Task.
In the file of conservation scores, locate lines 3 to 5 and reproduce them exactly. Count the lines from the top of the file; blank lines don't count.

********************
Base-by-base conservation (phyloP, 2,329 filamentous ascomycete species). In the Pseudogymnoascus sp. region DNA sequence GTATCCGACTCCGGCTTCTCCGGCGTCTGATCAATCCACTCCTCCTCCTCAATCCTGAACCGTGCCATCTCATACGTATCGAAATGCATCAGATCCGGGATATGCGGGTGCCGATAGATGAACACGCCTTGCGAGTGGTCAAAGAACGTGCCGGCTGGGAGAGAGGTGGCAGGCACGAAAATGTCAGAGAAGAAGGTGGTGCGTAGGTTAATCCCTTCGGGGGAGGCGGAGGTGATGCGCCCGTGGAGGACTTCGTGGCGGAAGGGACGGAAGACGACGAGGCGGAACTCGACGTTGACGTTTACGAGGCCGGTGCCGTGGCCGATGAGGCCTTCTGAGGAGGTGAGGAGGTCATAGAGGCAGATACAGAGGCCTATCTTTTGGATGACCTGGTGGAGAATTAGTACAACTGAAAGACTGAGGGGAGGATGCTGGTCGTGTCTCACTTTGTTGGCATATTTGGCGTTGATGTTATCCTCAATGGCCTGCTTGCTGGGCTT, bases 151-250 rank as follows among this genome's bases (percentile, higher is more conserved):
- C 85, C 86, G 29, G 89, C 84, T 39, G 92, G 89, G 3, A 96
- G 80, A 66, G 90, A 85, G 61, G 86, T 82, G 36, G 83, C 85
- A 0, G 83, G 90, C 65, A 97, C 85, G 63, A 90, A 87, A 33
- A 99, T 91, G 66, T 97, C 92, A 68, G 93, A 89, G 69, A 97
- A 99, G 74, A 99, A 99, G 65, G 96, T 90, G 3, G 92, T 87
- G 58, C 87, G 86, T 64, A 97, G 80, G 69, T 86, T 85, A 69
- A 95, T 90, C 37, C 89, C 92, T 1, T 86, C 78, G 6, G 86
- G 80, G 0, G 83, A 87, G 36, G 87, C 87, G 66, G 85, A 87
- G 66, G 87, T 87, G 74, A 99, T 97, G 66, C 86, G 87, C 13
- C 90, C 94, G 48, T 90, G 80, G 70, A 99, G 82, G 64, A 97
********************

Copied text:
- G 80, A 66, G 90, A 85, G 61, G 86, T 82, G 36, G 83, C 85
- A 0, G 83, G 90, C 65, A 97, C 85, G 63, A 90, A 87, A 33
- A 99, T 91, G 66, T 97, C 92, A 68, G 93, A 89, G 69, A 97